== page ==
When the Hollywood Foreign Press Association announced their list of nominees last week for their annual Golden Globes cocktail party, they drew almost unanimous shock for their selections in the "comedy / musical" department. Out were options like 'Cyrus,' 'Get Low,' 'Four Lions,' 'Easy A,' and 'The Other Guys.' In were the likes of 'Alice In Wonderland,' 'Burlesque,' and 'The Tourist.' Yes, really.
Now get this: According to Guy Adams at The Independent, Sony Pictures flew members of the HFPA to Las Vegas for a last minute pitch for 'Burlesque' (put out by their Screen Gems division). The package included "luxury hotel accommodations, free meals and a private concert performed by the film's star, Cher." The film then went on to receive three Golden Globe nominations including the aforementioned Best Picture nod and two for Best Original Song, one of them performed in the film by ... Cher.
The usual qualification to get a nomination in the Best Comedy/Musical category over the years has usually just been to BE a musical. 'Across the Universe,' 'Dreamgirls,' 'Mamma Mia', 'Nine,' 'The Phantom of the Opera,' and 'The Producers' have all received nods the past six years despite (wildly) varying opinoins on quality. But even when the appropriate category is debatable -- Jamie Foxx for 'Ray' as a Comedy/Musical nominee; Jeff Bridges ('Crazy Heart') was in Drama -- observers should be left debating subjective opinions, and not whether an all-expenses-paid trip directly influenced the voters.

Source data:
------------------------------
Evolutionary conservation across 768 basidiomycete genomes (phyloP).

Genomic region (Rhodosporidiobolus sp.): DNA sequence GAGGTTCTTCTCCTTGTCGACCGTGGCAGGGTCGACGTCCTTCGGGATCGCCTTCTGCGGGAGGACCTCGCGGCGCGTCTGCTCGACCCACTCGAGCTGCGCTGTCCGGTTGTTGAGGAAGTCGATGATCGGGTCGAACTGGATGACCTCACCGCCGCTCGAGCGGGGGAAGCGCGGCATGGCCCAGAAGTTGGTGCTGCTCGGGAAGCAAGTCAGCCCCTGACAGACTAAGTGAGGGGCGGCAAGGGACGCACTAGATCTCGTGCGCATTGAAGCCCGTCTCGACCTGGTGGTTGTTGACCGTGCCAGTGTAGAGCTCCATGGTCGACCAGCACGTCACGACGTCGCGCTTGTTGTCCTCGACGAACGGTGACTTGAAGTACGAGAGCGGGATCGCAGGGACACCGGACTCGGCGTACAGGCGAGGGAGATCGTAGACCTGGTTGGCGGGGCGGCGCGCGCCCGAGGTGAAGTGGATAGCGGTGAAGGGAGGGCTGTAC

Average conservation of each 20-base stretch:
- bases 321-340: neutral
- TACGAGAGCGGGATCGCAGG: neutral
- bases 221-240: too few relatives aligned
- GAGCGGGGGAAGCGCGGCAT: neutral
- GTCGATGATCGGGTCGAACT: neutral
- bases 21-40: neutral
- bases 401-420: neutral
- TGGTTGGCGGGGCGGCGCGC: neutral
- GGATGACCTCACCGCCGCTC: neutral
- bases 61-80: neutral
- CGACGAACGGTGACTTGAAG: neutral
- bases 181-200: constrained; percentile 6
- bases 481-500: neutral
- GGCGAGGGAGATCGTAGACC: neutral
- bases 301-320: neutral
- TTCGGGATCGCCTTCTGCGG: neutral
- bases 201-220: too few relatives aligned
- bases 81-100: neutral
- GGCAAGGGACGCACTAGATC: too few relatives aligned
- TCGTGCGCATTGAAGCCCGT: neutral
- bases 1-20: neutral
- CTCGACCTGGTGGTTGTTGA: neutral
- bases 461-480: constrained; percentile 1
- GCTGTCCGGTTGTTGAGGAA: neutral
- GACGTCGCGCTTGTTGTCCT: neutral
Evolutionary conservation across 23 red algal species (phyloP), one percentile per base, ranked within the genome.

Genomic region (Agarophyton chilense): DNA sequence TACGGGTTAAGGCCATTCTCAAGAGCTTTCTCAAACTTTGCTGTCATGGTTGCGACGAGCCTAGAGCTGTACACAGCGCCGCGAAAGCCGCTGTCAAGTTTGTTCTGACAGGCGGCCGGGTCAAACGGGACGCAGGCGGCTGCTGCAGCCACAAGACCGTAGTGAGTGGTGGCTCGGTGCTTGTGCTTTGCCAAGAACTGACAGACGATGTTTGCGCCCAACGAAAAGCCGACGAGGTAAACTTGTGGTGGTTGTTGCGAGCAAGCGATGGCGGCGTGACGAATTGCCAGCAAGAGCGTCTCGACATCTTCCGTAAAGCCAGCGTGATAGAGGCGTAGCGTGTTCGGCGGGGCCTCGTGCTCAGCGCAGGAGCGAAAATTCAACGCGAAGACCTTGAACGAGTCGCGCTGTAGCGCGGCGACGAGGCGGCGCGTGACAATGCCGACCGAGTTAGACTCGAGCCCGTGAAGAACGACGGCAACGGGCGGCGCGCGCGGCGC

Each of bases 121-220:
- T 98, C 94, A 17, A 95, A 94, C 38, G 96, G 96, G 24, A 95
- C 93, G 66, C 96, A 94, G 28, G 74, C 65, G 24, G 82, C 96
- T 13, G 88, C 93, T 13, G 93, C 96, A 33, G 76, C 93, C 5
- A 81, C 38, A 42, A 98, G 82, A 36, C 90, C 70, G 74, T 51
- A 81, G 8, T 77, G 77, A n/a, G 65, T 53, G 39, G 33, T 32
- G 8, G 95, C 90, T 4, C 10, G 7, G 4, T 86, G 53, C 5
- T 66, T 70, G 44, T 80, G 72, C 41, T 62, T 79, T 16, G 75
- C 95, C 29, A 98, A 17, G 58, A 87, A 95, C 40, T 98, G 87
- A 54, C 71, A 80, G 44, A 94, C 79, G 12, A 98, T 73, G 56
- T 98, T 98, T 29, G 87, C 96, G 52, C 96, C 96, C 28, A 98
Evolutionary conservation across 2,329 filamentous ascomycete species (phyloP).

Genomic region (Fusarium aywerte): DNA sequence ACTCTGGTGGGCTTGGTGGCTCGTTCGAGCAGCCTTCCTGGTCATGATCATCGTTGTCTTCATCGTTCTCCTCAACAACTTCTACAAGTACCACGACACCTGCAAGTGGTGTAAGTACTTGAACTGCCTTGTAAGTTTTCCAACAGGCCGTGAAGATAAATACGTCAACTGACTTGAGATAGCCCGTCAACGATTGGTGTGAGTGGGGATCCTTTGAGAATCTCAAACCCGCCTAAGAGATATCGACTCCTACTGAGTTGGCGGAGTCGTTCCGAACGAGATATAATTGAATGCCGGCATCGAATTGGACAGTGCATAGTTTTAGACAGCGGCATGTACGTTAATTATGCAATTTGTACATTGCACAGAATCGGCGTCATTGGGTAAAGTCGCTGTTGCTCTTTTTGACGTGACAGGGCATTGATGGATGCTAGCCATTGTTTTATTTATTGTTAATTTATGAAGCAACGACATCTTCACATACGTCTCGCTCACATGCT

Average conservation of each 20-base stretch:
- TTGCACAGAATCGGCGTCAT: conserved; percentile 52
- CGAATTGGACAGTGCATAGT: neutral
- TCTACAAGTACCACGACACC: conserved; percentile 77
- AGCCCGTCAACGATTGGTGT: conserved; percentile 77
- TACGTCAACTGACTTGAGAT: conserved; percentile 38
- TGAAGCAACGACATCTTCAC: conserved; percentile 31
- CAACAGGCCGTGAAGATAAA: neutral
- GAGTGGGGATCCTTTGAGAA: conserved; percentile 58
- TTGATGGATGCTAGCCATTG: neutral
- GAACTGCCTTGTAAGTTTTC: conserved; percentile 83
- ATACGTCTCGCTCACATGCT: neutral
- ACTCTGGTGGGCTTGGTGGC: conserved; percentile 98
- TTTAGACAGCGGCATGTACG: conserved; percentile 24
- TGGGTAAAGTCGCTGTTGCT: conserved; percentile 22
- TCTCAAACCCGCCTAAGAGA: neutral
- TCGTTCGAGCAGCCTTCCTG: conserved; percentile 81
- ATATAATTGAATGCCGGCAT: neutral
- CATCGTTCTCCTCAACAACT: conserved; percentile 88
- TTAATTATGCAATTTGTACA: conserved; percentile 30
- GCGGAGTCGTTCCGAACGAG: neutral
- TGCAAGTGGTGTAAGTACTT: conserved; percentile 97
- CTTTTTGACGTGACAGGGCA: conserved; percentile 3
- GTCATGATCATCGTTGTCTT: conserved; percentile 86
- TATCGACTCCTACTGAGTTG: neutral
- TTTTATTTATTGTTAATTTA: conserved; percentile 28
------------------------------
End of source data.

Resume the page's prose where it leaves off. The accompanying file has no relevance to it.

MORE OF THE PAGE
As mentioned in Adams' piece, the HFPA has not been above bribes in the past. Sharon Stone took swag to the next level by giving each member a gold watch before receiving their ballots. Result? Stone and 'The Muse' received their only nomination throughout that entire award season. More infamously in 1981, Pia Zadora won the group's New Star of the Year Award for her work in 'Butterfly.' The film's producer, Zadora's husband, had also flown HFPA voters out to Vegas the weekend before they voted. That particular award was jettisoned a year later.
What nefarious machinations lurk in the mind of a voter is anyone's guess. We could ask the 80-some members of the Hollywood Foreign Press -- if only they were not anonymous shadows scattered around the world. The Broadcast Film Critics Association may be jam-packed with junket press who often receive special treatment, but at least we have names to go along with the opinions and ad quotes.
This all seems sort of tacky and perhaps the story is a bit "inside baseball," but it all boils down to simple integrity. In other words, the phrase "award-winning" should actually mean something. Nobody likes being lied to.